# Map

In mathematics and related technical fields, the term **map** or **mapping** is often a synonym for *function*. Along these lines, a *partial map* is a *partial function*, and a *total map* is a *total function*.

In many specific branches of mathematics, the term is used for a function with a specific property relevant to that branch, such as a *continuous function* in topology, a *linear transformation* in linear algebra, etc.

In formal logic, the term is sometimes used for a *functional predicate*, whereas a function is a model of such a predicate in set theory.

A mapping *m* which has domain *A* and codomain *B* can be denoted symbolically as

- .

If element *a* belongs to the domain *A* and if element *b* belongs to the codomain *B* and if mapping *m* maps element *a* to element *b*, this can be denoted symbolically as

- ,

"*m* maps *a* to *b*", which means the same as *m*(*a*) = *b*, "function *m* of *a* is *b*", in function notation. In such case, element *b* can be referred to as the image of element *a*.

For any element *a* in a mapping's domain, *a* has one and only one image. That is, there exists a *b* such that and if then *b* = *c*.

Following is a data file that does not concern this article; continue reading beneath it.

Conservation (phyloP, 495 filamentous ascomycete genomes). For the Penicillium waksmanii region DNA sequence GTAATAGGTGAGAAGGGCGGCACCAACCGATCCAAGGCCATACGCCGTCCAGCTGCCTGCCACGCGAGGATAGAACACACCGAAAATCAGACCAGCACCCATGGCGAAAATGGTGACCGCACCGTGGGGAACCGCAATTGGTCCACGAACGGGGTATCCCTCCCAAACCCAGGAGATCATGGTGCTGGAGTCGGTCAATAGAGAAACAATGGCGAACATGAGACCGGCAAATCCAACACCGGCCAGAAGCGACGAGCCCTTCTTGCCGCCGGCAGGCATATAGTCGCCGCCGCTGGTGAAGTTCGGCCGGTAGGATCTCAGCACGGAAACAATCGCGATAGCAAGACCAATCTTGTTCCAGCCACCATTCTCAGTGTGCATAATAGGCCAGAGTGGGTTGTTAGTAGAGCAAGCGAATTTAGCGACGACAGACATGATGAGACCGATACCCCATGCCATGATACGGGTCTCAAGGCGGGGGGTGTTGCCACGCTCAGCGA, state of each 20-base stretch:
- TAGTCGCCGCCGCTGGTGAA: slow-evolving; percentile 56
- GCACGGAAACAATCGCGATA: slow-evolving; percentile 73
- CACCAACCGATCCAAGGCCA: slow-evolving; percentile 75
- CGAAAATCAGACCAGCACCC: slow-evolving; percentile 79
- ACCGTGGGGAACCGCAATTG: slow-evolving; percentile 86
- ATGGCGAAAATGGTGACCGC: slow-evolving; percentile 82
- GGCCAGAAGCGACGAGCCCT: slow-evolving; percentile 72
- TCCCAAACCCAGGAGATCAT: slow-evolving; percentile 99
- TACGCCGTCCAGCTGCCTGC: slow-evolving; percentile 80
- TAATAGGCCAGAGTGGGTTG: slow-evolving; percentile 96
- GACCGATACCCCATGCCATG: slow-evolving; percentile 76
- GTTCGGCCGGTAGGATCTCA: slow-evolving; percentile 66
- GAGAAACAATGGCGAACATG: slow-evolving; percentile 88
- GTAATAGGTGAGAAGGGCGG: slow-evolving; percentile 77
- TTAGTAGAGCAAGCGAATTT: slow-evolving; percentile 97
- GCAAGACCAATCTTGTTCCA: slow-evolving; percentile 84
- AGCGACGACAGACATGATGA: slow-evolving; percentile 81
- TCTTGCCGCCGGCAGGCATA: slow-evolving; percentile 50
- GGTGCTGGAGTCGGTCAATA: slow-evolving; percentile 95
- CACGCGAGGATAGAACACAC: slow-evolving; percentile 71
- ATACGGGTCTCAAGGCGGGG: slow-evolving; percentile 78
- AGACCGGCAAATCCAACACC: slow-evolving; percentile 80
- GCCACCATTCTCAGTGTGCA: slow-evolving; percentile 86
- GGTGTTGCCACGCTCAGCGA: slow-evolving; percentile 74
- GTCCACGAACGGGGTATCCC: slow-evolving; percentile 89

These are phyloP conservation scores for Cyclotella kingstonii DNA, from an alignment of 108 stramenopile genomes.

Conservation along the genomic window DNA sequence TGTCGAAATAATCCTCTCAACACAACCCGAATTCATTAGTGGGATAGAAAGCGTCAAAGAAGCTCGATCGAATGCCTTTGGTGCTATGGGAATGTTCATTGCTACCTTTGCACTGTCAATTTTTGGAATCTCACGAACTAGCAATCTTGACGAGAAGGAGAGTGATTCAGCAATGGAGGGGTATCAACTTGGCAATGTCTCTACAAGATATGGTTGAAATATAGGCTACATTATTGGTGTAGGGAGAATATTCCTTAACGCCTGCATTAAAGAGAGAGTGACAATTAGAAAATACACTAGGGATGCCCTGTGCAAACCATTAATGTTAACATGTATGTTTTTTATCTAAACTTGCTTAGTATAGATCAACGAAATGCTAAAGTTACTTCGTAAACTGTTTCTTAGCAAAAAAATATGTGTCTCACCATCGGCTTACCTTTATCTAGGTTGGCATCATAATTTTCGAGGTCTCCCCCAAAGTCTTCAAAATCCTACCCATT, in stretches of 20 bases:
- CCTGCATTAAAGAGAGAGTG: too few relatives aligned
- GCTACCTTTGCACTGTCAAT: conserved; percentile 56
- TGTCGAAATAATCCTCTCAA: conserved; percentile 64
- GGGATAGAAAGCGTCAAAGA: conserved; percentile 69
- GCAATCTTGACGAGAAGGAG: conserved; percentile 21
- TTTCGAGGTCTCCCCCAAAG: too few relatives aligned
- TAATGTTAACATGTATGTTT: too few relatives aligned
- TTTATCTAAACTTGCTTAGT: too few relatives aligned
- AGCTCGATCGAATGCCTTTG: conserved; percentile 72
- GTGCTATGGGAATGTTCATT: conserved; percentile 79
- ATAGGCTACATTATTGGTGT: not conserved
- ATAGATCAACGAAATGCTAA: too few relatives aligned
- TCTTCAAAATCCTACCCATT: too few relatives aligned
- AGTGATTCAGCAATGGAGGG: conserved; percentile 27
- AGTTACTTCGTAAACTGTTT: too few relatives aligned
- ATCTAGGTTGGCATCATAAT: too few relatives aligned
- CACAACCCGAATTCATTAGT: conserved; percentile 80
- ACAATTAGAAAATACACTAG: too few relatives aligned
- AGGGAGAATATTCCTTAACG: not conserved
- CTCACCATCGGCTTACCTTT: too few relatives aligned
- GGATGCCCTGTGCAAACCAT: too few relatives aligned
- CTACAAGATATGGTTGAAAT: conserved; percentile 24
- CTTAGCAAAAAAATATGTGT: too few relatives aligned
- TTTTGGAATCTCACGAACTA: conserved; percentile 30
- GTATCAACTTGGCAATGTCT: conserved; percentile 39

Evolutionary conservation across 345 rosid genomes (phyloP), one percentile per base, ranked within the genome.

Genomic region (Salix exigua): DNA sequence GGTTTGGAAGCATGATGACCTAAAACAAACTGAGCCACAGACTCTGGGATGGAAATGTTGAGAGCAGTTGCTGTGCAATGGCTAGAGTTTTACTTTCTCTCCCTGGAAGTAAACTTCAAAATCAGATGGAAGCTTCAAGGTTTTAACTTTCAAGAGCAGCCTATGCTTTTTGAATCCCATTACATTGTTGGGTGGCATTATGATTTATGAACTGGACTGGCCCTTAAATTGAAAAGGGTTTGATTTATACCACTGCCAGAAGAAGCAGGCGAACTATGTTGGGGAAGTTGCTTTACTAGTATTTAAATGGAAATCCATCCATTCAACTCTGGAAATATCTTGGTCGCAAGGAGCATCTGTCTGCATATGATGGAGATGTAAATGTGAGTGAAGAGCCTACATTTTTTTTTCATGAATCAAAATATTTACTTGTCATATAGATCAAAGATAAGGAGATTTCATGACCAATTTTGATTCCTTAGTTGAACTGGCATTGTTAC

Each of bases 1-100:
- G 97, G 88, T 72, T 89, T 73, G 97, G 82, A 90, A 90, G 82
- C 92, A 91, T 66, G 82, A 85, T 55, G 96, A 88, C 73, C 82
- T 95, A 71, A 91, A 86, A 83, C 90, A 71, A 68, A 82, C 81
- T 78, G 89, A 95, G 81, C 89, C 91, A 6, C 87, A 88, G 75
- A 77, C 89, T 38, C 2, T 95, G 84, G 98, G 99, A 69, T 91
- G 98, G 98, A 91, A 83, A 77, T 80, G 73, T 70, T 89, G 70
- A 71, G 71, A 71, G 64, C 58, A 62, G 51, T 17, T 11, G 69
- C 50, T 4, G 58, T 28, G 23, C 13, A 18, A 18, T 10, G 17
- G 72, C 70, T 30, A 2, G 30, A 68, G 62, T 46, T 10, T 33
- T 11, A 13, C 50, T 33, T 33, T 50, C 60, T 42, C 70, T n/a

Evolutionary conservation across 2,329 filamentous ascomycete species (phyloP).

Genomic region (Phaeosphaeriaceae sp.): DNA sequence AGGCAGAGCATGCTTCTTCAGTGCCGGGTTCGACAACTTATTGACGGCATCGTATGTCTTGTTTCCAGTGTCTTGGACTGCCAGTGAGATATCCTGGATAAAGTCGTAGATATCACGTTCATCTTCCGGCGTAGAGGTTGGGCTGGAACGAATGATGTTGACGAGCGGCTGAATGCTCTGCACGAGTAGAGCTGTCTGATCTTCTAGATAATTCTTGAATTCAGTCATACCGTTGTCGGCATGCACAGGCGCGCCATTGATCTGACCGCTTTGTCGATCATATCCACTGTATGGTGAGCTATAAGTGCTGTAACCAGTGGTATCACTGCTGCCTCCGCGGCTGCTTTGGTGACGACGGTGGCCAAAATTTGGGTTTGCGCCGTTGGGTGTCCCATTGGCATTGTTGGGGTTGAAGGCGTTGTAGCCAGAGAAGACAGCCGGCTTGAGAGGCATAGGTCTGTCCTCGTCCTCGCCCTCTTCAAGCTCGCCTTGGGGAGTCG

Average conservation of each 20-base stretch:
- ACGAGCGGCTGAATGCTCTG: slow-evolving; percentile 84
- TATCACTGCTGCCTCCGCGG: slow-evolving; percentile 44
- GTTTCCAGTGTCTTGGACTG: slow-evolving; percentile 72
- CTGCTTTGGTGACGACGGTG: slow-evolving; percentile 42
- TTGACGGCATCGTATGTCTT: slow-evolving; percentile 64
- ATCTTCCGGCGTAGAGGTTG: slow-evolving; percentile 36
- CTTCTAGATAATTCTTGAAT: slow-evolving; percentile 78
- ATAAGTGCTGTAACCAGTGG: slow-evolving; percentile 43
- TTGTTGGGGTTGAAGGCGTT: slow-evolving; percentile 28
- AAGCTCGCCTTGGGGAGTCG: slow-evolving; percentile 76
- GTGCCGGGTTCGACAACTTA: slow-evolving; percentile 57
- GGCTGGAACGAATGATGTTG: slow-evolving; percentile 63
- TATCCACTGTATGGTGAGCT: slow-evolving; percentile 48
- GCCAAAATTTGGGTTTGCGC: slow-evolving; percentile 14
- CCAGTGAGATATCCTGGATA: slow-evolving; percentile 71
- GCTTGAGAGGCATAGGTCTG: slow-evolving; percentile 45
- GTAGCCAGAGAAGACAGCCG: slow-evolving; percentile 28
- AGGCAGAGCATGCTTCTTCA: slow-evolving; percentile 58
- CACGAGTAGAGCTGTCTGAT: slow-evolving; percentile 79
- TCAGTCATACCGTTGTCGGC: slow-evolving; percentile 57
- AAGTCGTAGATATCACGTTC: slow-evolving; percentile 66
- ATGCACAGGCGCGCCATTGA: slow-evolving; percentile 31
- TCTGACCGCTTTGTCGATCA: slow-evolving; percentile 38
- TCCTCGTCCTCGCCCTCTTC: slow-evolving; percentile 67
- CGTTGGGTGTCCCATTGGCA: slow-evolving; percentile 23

A mapping *m* is an **injective mapping** *m* : *A* ↪ *B* if each element of *A* is mapped to a different element of *B* (note the use of arrow with hook). Injective mappings have the property that the domain's cardinality is less than or equal to the codomain's cardinality: card *A* ≤ card *B*.

A mapping *m* is a **surjective mapping** *m* : *A* ↠ *B* if every element of *B* is an image of some element of *A* (note the use of two headed arrow): that is, if the mapping's range is equal to the mapping's codomain. Surjective mappings have the property that the domain's cardinality is greater than or equal to the codomain's cardinality: card *A* ≥ card *B*.

A **bijective mapping** is both injective and surjective, and has the property that the domain's cardinality equals the codomain's cardinality. *A mapping has an inverse mapping if and only if the mapping is bijective*. Why? If the mapping is bijective, then it is evident that it has an inverse. Now, suppose that a mapping has an inverse . This inverse can only be a mapping if every element of its domain *B* has an image, which can only be the case if mapping *m* is surjective. Also, the inverse can be a mapping only if every element of its domain has no more than one image, which can be the case only if mapping *m* is injective. So if mapping *m* has an inverse mapping, then *m* must be bijective.

A mapping's domain and codomain are uniquely defined, so that if *m* : *A* → *B* is some mapping, and if *n* : *B* ↪ *C* is an inclusion mapping, *C* being a proper superset of *B*, then the mapping *n* o *m* which is their composite is a different mapping from *m*.

*See also*:

cs:Zobrazení (matematika) he:מיפוי (מתמטיקה) ja:写像 nl:Afbeelding (wiskunde) sl:Preslikava zh:映射